053 – How to Measure for Success – Stacey Barr
Author: Prove it!
How do we measure for success? We humans are not very good at intuitively putting a value on activity or judging the success of our efforts. As a result leaders don’t typically have a good handle on how well their organisation is tracking towards its goals.
Stacey Barr is a performance measurement specialist – and she’s here to help us understand how to quantifiably prove how well our organisations and teams are performing.
She describes for us her simple model for creating a culture that uses measurement to thrive – three leadership behaviours and three organisation habits.
…and along the way we have a good laugh about the type of ‘information’ that often passes for evidence in a lot of organisations.
Here’s what I took from the episode:
How to quantify the results we want to get through our business
The essence of Stacey’s work in performance measurement can be in this quote from Carl Sagan:
“If we lived on a planet where nothing ever changed, there would be little to do. There would be nothing to figure out. There would be no impetus for science. And if we lived in an unpredictable world, where things changed in random or very complex ways, we would not be able to figure anything out. Again, there would be no such thing as science. But we live in an in-between universe, where things change, but according to patterns, rules, or as we call them, laws of nature.”
That Sagan quote goes to the heart of Stacey’s work because it speaks of the scientific process of reaching objective conclusions about the world around us. We as human beings are not great accurately interpreting all the information around us – the scientific process allows us to reach conclusions more objectively, with less bias and more thoroughness.
Stacey makes the point that leaders do not completely ignore data when making decisions within their business, but she does maintain that many leaders are not using the right data to make the decisions they think they need to make.
Often, though, data is not used at all and businesses and leaders are guilty of making decisions on gut feel, hearsay, tradition or whim.
We are more reliant on hope or fear – what others seem to be doing, what senior leaders have seen work before and dearly held ideologies than we are on the right data.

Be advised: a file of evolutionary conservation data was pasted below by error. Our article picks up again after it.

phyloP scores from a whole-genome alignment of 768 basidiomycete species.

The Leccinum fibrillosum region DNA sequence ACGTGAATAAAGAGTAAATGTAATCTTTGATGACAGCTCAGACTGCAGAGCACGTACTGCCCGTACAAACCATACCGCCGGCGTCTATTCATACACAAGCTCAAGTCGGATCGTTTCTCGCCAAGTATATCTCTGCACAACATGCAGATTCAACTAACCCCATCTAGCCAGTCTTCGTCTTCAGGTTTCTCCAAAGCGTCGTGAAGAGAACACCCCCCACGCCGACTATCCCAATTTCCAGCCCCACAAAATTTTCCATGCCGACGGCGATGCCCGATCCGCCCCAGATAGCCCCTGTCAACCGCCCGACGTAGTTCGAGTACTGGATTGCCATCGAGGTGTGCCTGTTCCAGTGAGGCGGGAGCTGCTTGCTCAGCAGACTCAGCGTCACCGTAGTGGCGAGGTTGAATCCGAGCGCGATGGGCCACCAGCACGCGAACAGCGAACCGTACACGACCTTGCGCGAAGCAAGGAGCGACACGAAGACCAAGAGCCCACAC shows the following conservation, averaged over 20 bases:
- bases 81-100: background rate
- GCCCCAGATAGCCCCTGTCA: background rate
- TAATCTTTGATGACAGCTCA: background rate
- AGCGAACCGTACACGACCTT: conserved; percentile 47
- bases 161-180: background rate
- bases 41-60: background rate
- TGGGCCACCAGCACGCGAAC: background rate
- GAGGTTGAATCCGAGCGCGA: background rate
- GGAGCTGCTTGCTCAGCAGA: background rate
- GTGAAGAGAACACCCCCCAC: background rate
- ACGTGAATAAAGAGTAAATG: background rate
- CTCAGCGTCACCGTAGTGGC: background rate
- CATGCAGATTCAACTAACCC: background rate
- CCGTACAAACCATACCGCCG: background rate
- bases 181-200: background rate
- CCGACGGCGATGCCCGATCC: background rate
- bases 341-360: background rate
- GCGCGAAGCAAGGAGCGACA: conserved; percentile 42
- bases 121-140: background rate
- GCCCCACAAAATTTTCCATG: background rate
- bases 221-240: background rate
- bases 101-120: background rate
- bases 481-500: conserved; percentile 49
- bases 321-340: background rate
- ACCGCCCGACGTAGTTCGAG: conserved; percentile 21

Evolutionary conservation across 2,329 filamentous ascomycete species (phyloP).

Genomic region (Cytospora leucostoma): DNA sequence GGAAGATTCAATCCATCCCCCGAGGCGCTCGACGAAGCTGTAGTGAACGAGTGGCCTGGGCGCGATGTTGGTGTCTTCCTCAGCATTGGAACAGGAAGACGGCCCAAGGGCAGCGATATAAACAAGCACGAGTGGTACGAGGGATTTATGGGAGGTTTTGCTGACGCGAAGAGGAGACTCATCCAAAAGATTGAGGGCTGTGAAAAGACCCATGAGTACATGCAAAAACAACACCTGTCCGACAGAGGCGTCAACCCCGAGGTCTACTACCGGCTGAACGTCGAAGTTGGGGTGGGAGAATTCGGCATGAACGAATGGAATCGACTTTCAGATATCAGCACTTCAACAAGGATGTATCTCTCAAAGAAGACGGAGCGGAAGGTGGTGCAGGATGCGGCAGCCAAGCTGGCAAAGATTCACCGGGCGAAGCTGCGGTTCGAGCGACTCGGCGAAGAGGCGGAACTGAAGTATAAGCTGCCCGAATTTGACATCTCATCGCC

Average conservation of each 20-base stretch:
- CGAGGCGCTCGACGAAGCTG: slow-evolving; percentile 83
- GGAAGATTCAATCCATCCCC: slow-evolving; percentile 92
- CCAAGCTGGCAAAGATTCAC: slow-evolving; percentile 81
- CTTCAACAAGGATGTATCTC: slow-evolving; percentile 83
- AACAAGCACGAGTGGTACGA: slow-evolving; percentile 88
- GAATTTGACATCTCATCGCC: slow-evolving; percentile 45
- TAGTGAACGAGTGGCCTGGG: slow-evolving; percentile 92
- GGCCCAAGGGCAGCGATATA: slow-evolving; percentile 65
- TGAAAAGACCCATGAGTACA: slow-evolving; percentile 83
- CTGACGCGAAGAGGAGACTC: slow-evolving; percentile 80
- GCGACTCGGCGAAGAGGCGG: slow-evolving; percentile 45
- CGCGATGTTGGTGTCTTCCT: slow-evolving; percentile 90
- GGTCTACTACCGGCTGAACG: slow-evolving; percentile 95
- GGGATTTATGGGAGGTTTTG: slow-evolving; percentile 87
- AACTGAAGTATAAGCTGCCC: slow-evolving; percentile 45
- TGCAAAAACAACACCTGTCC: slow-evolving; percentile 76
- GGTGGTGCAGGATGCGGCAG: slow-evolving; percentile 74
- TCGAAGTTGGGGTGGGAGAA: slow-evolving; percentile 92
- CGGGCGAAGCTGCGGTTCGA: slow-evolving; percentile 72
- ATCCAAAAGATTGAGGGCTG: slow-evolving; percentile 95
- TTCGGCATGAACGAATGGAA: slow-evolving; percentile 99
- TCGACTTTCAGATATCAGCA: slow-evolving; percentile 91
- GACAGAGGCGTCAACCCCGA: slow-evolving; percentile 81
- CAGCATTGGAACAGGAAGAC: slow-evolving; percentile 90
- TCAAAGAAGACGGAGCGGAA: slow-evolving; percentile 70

“If doctors practiced medicine the way many companies practice management, there’d be far more sick and dead and many more doctors would be in jail”
Action over Outcomes
In the political and business worlds leaders often make the mistake of believing that action is evidence of results. It’s really easy to prove that you did something – but much harder to prove that you had an impact and something is better now because of your investment of time and money.
Stacey believes that there are three personal leadership behaviours and three organisation wide habits that will allow us to quantifiable prove how well our organisation is performing. By implementing these behaviours and habits we are able to transform our organisation into the powerhouse we know it should be.
We must use measurement in a way that can help our organisation culture shift (rather than use measurement to measure the culture we have).
Leaders must embrace and master these three habits in order to set the example across the organisation:
- Direction: Develop strategic goals and mission statements that allows everyone in the organisation to know where we are heading and how we can each contribute. Avoid weasel words in these important documents – words we’re all comfortable with, but actually mean nothing. Your strategy must have a single, clear meaning to everyone
- Evidence: The habit/practice of writing measures for your goals – quantitative measures that make it clear when you reach those goals. Those goals, are extracted from the strategy statement
- Execution: Implementing your direction – making your goals a reality.
These three leadership behaviours seem so obvious – so why are organisations so bad at delivering on them? One of the barriers is that leaders fail to see the interaction between these three critical elements of leadership behaviour.
To implement these strongly we must also relieve ourselves of the bad habits that accompany each of them – like using weasel words in our strategy statement, using trivial measures or milestones, or treating symptoms rather than analysing the design of the system
Stacey believes that these habits are what leaders must inspire and support within their organisation:
- Decision: Is about ownership – how we can help everyone in the organisation to understand the contribution they are making to the strategic objectives; line of sight – give everyone the opportunity to see the impact their work has across the organisation
- Action: Everyone has a local goal that closes a performance gap that allows the organisation to move closer to its strategic goals
- Learning: Organisational learning. How do we capture knowledge about the things that do and don’t work as we try and close performance gaps? The key to this is conducting ‘business experiments’